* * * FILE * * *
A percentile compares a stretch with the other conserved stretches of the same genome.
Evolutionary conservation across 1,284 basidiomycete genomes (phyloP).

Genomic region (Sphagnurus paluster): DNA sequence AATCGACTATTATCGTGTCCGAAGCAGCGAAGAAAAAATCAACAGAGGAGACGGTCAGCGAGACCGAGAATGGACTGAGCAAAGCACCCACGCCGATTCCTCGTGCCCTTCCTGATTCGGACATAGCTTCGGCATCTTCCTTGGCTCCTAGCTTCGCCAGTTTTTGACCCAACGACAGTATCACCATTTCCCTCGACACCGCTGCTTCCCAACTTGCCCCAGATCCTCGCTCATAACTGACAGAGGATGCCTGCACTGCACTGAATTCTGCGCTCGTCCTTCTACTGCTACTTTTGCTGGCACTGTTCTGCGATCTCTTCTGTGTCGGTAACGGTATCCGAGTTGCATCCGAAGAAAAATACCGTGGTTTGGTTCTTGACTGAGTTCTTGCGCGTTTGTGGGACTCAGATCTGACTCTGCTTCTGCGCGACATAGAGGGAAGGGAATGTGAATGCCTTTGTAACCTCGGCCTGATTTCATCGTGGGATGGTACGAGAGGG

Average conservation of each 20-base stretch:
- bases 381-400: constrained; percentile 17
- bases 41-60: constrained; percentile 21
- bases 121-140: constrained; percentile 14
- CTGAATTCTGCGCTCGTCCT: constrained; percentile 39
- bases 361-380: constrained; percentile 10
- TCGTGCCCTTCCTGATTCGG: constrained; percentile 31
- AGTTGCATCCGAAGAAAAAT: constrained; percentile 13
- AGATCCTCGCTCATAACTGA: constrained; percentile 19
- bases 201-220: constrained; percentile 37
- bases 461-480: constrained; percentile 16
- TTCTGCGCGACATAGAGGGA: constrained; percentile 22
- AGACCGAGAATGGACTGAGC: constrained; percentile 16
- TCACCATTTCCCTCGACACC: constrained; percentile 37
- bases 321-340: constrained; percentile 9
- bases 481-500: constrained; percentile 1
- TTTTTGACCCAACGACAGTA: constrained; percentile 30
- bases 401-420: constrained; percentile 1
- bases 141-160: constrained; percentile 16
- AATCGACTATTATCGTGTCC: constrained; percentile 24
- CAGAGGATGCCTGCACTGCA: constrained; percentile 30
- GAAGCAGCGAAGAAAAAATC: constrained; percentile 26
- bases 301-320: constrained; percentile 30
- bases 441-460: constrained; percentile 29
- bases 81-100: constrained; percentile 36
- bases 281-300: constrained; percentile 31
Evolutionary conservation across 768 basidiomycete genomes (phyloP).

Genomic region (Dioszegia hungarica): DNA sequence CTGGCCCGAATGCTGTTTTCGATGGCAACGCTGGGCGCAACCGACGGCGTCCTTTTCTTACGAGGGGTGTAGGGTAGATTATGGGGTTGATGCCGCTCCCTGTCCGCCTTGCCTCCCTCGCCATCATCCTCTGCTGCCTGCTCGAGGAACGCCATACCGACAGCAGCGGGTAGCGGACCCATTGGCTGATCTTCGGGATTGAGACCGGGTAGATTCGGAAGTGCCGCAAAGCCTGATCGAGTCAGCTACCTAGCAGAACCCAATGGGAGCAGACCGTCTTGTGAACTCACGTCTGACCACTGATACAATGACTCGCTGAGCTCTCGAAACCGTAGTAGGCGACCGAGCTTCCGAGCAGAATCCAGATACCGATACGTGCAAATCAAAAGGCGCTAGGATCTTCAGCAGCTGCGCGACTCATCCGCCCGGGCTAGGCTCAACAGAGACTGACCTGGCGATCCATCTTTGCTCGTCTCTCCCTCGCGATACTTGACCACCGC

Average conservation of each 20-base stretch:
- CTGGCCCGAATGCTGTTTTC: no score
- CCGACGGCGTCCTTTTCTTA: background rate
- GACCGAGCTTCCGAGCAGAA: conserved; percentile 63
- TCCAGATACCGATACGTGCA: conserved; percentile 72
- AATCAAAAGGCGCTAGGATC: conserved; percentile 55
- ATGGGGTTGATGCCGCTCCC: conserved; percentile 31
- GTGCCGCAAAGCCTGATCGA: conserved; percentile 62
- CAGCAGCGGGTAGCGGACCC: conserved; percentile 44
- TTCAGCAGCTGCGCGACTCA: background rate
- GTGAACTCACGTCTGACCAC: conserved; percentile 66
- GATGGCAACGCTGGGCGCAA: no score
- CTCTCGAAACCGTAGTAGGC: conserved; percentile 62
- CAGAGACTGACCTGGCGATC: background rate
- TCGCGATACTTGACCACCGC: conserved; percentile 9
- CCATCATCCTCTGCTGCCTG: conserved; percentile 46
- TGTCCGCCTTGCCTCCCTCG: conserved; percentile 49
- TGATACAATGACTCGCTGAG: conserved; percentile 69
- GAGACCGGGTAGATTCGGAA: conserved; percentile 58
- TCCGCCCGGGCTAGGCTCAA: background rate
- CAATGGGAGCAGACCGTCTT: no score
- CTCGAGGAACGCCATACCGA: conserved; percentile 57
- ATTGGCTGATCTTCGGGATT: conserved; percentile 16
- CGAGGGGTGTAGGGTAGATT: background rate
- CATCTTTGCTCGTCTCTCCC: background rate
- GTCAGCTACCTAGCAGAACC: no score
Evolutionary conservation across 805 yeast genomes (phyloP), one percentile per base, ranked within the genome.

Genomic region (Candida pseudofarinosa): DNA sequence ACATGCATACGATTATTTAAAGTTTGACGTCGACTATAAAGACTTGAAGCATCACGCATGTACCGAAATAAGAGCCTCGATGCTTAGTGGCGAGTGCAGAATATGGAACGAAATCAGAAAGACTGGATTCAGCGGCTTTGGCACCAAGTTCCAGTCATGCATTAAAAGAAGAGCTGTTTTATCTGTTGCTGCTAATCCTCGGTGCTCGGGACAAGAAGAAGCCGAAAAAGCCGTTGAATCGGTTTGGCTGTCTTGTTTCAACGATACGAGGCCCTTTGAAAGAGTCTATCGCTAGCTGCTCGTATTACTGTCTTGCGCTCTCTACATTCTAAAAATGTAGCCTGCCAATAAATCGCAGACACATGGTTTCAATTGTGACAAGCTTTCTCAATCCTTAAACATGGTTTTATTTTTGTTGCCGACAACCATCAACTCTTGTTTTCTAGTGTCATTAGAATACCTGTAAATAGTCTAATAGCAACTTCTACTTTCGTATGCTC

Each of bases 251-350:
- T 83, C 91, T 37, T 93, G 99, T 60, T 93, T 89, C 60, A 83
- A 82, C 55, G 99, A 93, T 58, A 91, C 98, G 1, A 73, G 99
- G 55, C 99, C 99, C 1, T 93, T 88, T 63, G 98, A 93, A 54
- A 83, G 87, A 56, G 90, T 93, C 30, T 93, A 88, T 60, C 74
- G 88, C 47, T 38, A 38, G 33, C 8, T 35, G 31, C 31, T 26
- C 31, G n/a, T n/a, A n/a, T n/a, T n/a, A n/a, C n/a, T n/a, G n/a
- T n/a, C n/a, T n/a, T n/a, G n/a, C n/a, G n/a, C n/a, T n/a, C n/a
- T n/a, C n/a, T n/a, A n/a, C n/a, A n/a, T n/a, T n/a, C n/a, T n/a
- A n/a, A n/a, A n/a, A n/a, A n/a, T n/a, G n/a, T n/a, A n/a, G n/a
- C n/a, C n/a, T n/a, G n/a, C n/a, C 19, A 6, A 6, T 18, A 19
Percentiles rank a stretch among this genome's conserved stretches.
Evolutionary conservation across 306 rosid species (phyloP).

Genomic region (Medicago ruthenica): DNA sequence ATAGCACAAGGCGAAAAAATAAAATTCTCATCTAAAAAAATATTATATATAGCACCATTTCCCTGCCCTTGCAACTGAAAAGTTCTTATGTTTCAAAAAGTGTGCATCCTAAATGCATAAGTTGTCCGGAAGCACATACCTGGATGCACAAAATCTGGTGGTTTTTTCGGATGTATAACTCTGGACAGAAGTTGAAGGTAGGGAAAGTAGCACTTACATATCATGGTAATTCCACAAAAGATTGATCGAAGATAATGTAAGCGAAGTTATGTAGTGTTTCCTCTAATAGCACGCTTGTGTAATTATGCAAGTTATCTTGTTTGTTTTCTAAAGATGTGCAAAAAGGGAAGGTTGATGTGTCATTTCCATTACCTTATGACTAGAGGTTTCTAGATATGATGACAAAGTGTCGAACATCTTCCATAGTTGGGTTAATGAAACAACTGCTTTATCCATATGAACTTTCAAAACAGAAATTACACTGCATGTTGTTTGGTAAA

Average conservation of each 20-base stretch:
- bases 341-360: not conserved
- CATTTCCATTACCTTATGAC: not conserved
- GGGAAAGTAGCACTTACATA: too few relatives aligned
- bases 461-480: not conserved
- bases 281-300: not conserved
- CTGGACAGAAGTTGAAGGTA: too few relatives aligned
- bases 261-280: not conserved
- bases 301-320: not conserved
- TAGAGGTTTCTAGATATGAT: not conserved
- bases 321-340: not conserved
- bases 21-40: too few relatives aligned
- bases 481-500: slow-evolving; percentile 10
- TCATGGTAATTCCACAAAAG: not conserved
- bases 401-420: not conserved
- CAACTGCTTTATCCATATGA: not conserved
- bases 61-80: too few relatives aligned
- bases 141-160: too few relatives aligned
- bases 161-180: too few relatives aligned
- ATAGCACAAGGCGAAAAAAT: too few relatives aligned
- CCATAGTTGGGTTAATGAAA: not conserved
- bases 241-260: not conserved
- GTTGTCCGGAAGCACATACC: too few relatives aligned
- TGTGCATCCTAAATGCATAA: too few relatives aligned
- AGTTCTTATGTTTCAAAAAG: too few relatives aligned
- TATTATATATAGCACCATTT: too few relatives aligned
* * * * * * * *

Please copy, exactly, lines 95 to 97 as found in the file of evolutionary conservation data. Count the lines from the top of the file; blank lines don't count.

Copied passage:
- bases 241-260: not conserved
- GTTGTCCGGAAGCACATACC: too few relatives aligned
- TGTGCATCCTAAATGCATAA: too few relatives aligned